Schaumburg Township Elementary District 54 board members Thursday approved $3.6 million in summer renovations and heard how the soundness of their language programs will be similarly improved this fall.
The board awarded a contract of $3,552,000 to Northwest Contractors Inc. of Hampshire -- the lowest of five bidders -- to do interior renovations at 21 of the district's 27 schools.
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Administrators on Thursday also reported identified weaknesses within the district's dual-language and language-immersion programs, along with ways to address them.
Associate Superintendent Nick Myers pointed out that these programs at 10 different schools are already held up as models at the state and national levels. But the goal of the coming changes is to follow the best practices of language instruction, he said.
Some of the problems identified included inconsistencies in how the Spanish, Japanese and Chinese programs are provided at each school; high staff turnover at several schools; lack of an assessment process to measure students' proficiency; and a drop-off in the language experience provided at the junior high level.
Revised guidelines are planned to be made uniformly in all language programs throughout the district next school year.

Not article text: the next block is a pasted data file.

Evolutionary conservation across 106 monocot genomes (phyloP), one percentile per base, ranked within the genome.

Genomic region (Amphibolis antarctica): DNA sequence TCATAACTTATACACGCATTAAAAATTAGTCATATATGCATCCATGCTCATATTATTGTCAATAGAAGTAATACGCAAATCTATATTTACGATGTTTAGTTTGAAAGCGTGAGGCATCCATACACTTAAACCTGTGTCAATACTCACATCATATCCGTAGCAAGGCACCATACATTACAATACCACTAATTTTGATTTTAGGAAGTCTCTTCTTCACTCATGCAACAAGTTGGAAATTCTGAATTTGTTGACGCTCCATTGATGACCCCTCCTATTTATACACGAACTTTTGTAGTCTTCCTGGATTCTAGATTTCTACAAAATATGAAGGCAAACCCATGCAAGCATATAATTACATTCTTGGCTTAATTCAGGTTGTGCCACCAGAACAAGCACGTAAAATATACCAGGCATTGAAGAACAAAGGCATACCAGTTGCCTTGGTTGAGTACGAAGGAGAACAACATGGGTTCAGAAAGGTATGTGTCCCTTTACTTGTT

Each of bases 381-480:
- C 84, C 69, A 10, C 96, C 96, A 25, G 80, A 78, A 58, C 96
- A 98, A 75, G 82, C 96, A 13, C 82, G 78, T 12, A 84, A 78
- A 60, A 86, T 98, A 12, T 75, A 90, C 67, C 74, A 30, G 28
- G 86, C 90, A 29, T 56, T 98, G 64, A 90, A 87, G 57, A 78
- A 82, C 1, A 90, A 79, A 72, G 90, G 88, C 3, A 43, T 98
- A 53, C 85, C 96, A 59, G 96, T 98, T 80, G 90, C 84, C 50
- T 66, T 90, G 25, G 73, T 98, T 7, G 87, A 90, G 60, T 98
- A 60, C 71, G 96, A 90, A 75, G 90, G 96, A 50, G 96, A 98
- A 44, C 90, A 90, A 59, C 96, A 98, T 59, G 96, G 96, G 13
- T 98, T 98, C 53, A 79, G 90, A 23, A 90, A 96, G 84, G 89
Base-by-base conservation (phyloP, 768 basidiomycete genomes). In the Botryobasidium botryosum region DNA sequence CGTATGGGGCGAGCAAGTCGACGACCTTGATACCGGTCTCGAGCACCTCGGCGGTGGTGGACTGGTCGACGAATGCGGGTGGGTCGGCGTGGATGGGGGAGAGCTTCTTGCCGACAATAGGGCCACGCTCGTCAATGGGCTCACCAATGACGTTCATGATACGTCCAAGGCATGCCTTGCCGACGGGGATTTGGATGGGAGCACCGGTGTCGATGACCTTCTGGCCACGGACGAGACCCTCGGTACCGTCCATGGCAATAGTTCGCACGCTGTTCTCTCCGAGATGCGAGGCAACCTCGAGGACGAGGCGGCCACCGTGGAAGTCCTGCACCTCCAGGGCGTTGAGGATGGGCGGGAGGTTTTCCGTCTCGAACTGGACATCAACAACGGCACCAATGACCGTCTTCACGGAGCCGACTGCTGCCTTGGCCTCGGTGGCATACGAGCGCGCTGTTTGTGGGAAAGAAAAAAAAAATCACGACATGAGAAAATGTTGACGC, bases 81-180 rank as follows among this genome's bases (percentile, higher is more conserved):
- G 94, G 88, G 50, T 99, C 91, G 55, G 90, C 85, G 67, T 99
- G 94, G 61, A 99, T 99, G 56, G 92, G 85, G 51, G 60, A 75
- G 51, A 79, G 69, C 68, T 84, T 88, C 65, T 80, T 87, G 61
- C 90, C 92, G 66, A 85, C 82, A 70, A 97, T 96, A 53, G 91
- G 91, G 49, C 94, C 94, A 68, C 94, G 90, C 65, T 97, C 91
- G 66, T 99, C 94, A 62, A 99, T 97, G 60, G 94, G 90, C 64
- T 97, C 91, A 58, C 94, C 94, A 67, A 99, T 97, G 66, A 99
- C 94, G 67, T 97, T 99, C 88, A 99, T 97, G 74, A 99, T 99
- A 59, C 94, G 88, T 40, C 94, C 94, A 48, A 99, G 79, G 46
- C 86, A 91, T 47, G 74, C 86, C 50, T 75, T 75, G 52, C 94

These revisions touch on the exact number of minutes for language instruction in kindergarten through sixth grade; tighter expectations regarding language instruction periods; enhancing the programs at the junior high level; and use of standardized proficiency tests.
Suggested changes to the junior high programs would implement separate 40-minute language arts classes in both English and the target language and an integrated social studies class covering both U.S. history and that of the target language's native country.
The tighter expectations regarding use of language periods would require absolutely all verbal communication as well as classroom signs to be in the target language.
Making a two-teacher system uniform for all dual-language programs will help students focus on the one language being taught by each teacher and improve the district's ability to retain skilled teachers without increasing staffing levels, Myers said.